SUFFRAGE

The Federal House of Representatives has passed the Susan B. Anthony Bill, the first step towards the constitutional amendment enfranchising the women of the nation. During the past five years the suffragists have made a gallant fight for political equality. Some aspects of that fight have been condemned. Others have been praised. The net result was the passage by the lower branch of the National Legislature of the desired bill.

Since the United States has pledged itself to make the world safe for democracy, it behooves the nation to assure a democracy at home. War is bringing and will bring equal burdens to the men and to the women of the United States. It is only right, it is only just that the women have a voice in the momentous decisions that will affect them just as much as the men.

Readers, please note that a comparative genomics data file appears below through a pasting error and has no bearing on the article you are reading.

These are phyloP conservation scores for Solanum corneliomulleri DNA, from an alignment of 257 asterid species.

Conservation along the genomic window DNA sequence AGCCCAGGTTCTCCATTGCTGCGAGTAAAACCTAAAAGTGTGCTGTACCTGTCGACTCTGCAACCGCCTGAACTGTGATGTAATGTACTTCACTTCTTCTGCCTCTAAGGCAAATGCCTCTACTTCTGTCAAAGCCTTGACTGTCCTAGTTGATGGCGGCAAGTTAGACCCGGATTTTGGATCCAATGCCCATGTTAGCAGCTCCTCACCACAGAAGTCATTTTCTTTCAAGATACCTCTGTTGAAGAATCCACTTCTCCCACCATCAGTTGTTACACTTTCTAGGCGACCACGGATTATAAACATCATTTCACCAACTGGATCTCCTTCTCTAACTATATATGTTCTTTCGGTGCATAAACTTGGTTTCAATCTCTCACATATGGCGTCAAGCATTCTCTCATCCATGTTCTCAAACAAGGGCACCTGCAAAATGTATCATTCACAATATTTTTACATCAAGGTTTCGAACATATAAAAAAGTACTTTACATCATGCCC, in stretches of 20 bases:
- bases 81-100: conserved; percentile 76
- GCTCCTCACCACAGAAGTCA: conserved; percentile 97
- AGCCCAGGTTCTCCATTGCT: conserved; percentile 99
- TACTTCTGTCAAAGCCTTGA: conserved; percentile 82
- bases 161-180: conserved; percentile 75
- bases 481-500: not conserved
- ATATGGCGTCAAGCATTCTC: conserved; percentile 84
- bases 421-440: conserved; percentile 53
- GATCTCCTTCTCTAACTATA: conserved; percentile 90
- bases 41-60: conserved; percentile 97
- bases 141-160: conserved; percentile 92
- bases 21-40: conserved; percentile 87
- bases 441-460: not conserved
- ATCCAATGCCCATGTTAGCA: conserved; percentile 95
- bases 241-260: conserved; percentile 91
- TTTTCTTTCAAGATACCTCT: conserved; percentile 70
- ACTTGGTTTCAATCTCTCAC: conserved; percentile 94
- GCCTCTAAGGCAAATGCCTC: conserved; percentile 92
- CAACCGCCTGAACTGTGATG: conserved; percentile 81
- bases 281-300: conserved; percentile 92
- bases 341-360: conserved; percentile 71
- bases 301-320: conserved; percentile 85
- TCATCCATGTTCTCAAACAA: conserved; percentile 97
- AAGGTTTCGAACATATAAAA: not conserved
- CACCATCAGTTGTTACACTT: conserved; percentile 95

The present administration has made innumerable calls upon the women as workers in the factories and the fields, and as conservers of the national food supply. Through the passage of the Susan B. Anthony amendment, the Government has made that call more effective. Of course the women would have rendered patriotic aid during the present crisis, regardless of the fate of their enfranchisement. They always have done their share, they always will. But by declaring itself for suffrage, the administration has removed a feeling of irritation and discontent, and has there-by rendered American women more capable and more willing to perform those duties so essential to the success of our armies abroad. The nation has strengthened itself from within.